Read My Lips

Dilma Rousseff on Governing Brazil

What is the new President of Brazil’s vision for her country?

What is the new President of Brazil's vision for her country?


  • Dilma and her policy team must prepare to brace against the perfect storm.
  • Dilma’s goal for her second term must be to reboot the economy.
  • President Dilma’s second term administration must drive through reforms that lessen the costs of doing business.
  • To win sustainable economic development and growth, President Dilma needs to find her global voice.

Given your past, what is it like becoming a public figure, almost a celebrity?

“It took a while to understand exactly how I felt. It seemed like I was a turtle and they had somehow taken my shell off, as if I was naked. It feels like you are in front of the world, unprotected, but it is only momentary.”
(Marie Claire, April 2009)

Do you believe in God?

“I was baptized in the Catholic Church, but I no longer attend church. Yet, when I fly I always say a little prayer. I have a strong relationship with Our Lady, the Virgin Mother from my days studying under the nuns at school.”

(Marie Claire, April 2009)

Are you afraid of death?

“No, I don’t fear death. In fact, I didn’t fear death when my doctors diagnosed my lymphoma. They discovered it early and I was treated. It was terrible and very painful, but I was cured. During that time I learned to appreciate the mundane, daily things of life. I am conscious of these things at every moment, so I’ve learned not to fear death.”

(Rolling Stone — Brazil Edition, September 2010)

Many leaders, politicians, and business people become so involved in their work that they neglect their emotional lives. You are single. What is it like to deal with loneliness?

“I’m not single, no. I am very well accompanied. I feel great with myself as companionship. To be lonely you have to feel needy, lonesome. I don’t feel lonesome at 60, but we all can feel this at 30.”

(Marie Claire, April 2009)

Why did you begin your militancy in the student movement?

“With the onset of the dictatorship, some segments of the middle class began to radicalize. As a 16-year-old I couldn’t understand how democracy could exist one month and then be gone the next. Students began to organize demonstrations, street theater and festivals against the dictatorship. Those who were leftist militants, who struggled against the dictatorship, went clandestine in 1968. I was one of these people.”

(Marie Claire, April 2009)

Are you proud of your participation in this movement, or would you rather forget it?

“I am very proud of having fought against the military dictatorship and always will. I fought for democracy. The military dictatorship cast a shadow over Brazil. It was an era of repression, violence and the absence of fundamental freedoms and rights. I belonged to political organizations that fought the dictatorship, but I didn’t directly participate in the armed struggle. I was imprisoned, tortured and sentenced.”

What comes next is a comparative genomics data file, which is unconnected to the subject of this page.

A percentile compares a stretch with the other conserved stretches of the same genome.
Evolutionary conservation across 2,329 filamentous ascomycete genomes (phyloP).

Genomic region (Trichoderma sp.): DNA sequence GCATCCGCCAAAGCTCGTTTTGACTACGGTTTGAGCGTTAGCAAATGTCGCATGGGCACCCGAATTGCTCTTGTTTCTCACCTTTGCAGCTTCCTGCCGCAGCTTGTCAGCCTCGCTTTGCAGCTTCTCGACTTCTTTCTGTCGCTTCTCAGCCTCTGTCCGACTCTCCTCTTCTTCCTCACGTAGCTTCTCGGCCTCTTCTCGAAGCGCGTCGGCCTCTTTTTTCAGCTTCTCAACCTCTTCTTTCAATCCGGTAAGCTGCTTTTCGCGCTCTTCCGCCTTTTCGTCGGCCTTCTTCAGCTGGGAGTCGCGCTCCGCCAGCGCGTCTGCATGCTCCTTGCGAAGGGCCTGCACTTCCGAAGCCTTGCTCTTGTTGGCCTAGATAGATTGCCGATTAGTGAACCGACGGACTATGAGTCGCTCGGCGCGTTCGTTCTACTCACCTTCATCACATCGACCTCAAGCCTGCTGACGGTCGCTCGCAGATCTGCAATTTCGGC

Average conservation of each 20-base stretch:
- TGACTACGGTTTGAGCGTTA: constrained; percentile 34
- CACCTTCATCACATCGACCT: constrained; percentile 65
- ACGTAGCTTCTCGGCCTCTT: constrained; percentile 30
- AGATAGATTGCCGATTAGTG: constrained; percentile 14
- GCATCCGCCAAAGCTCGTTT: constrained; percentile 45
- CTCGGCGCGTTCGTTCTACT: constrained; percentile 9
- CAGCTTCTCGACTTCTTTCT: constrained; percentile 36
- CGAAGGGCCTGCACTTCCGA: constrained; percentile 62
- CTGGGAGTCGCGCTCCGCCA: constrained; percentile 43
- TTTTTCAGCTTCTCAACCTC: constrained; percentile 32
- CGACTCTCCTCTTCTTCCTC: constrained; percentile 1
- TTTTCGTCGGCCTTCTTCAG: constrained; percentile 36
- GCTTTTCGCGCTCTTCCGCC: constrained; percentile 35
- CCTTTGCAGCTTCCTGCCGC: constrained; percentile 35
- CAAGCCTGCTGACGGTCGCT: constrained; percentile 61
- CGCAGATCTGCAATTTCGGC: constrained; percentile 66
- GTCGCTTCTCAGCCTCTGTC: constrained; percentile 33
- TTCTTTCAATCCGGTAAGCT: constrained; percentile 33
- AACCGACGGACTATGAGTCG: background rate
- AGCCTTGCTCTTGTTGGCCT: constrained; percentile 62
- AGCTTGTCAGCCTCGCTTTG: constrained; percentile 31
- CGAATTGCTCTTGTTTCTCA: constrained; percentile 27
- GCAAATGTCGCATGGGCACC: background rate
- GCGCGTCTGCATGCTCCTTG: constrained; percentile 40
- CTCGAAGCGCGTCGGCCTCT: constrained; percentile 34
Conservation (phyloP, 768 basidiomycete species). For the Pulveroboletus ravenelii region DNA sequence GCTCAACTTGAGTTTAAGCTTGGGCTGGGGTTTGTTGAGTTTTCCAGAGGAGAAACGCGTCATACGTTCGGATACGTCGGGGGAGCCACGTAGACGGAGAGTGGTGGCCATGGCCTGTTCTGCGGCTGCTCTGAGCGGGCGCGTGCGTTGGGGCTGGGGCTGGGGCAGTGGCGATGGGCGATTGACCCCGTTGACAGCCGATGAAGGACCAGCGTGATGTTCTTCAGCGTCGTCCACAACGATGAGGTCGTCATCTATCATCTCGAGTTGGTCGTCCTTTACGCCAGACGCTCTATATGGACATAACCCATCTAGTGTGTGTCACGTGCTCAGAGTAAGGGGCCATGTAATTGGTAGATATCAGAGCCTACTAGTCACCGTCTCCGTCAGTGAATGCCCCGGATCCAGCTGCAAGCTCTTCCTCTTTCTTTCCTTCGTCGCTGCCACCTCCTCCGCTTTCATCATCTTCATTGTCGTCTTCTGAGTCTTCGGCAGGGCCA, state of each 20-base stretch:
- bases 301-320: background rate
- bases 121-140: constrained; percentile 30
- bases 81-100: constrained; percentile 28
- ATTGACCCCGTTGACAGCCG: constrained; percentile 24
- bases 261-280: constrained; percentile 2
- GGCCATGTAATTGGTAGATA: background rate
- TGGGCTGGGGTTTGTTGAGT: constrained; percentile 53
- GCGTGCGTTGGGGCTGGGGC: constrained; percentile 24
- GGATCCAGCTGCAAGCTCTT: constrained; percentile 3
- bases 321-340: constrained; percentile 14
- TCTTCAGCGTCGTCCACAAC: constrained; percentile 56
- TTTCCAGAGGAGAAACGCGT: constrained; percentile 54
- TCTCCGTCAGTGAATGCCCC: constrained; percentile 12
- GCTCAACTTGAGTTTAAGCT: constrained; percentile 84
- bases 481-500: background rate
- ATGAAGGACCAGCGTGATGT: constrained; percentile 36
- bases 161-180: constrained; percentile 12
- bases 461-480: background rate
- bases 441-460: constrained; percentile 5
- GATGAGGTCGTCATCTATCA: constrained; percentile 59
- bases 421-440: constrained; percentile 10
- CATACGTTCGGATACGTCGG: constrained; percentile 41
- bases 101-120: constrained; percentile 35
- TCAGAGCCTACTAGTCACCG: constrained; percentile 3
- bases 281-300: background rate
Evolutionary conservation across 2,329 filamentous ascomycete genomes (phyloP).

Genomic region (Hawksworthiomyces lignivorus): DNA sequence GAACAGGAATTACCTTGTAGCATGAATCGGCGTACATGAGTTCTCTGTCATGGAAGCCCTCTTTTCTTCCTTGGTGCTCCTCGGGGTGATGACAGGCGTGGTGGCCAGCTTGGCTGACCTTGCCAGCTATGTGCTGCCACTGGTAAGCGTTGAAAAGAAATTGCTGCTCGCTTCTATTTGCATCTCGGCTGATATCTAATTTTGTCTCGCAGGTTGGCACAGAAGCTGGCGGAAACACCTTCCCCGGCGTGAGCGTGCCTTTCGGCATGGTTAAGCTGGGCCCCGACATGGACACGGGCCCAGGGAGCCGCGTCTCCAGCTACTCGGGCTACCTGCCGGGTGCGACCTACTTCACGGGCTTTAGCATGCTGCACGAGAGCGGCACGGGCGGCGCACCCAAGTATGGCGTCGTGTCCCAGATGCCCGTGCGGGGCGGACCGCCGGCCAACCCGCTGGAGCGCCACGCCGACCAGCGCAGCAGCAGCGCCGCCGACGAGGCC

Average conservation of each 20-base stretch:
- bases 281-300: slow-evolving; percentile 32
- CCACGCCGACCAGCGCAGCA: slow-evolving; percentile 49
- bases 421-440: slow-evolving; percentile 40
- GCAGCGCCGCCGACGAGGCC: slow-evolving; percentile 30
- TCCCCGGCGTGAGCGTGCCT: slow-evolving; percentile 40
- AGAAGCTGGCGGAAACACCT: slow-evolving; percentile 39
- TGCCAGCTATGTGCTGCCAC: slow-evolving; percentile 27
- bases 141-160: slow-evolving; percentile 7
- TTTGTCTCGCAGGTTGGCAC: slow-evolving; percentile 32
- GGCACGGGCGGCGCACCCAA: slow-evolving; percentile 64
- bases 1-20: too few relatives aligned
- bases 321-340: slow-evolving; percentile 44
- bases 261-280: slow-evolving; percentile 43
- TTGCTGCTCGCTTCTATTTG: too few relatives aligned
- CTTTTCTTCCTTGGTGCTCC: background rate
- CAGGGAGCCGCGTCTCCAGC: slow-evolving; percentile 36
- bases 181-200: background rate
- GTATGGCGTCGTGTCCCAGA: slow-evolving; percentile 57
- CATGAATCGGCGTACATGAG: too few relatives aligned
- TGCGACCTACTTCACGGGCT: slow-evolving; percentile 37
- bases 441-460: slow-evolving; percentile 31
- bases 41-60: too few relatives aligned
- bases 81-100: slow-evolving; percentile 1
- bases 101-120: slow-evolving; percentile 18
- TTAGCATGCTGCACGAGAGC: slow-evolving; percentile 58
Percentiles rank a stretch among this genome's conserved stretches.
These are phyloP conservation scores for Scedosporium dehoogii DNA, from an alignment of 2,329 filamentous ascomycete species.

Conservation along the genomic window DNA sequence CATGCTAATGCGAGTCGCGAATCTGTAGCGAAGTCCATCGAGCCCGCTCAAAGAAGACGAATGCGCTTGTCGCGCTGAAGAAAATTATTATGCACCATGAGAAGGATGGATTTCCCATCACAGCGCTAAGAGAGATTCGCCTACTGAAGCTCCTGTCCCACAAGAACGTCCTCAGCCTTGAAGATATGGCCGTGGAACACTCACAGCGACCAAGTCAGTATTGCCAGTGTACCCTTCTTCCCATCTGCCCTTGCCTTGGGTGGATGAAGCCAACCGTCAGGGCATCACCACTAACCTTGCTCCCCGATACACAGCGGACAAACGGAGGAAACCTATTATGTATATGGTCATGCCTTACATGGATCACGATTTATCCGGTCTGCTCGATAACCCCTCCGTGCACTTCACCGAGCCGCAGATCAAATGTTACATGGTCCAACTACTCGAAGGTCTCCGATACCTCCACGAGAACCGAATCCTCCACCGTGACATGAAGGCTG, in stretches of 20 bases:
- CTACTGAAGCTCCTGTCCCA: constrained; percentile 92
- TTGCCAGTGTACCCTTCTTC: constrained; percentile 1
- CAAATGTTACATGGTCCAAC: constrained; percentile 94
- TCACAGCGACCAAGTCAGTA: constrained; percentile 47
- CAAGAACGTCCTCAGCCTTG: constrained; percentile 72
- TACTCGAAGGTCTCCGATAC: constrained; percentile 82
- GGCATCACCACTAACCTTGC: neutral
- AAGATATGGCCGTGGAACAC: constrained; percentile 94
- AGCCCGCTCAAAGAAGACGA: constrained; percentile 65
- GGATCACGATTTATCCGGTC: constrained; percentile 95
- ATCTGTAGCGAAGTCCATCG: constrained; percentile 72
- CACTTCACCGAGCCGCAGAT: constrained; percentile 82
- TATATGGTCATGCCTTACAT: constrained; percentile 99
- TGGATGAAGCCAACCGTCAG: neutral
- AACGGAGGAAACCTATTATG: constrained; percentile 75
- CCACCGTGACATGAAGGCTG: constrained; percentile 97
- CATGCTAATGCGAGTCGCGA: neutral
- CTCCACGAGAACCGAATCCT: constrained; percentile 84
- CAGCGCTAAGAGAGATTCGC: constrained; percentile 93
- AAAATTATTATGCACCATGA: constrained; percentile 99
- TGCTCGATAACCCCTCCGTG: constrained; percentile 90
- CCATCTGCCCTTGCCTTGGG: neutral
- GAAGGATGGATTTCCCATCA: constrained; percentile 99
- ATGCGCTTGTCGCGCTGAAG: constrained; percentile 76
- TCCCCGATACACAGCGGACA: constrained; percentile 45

(Rolling Stone — Brazil Edition, September 2010)

Why do you think President Lula chose you to succeed him as president, and when did this happen?

“President Lula chose me four times. The first was for his transition team in 2002, when he succeeded Fernando Henrique Cardoso. The president chose me to coordinate the infrastructure policy area because I worked with him at his Citizenship Institute. Afterwards, he nominated me as Minister of Mines and Energy. In 2005, he nominated me as his chief-of-staff. Lastly, he chose me to become the Worker’s Party’s presidential candidate to continue the government’s policies and programs. I think it was a good decision because I played a role in the development of his government’s major projects. He knew that together we could complete these projects.”

(Istoé, May 2010)

Did you always have a personal ambition to become the President of Brazil?

“This is a special moment in my life, maybe the high point. There are people who live their entire lives wanting to be President of the Republic. I was much more modest. I got involved in politics because I wanted to serve.”

(Istoé, May 2010)

What is the significance of your election as President of Brazil?

“So, I am here to state my first post-election commitment: To honor Brazilian women so that this unprecedented electoral victory now becomes something normal and can be repeated and expanded in companies, public institutions and organizations that are representative of our entire society.”

(Retriever Weekly, November 2010)

Is it possible to eradicate poverty through government action?

“Brazil’s Institute of Applied Political Economy (IPEA) issued a study that shows that it is possible to eradicate extreme poverty and misery by 2016 in Brazil. However, the well-known businessman Jorge Gerdau often says that

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About Mark S. Langevin

Mark S. Langevin is Director of the Brazil Initiative and a Research Professor at the Elliott School of International Affairs at George Washington University.

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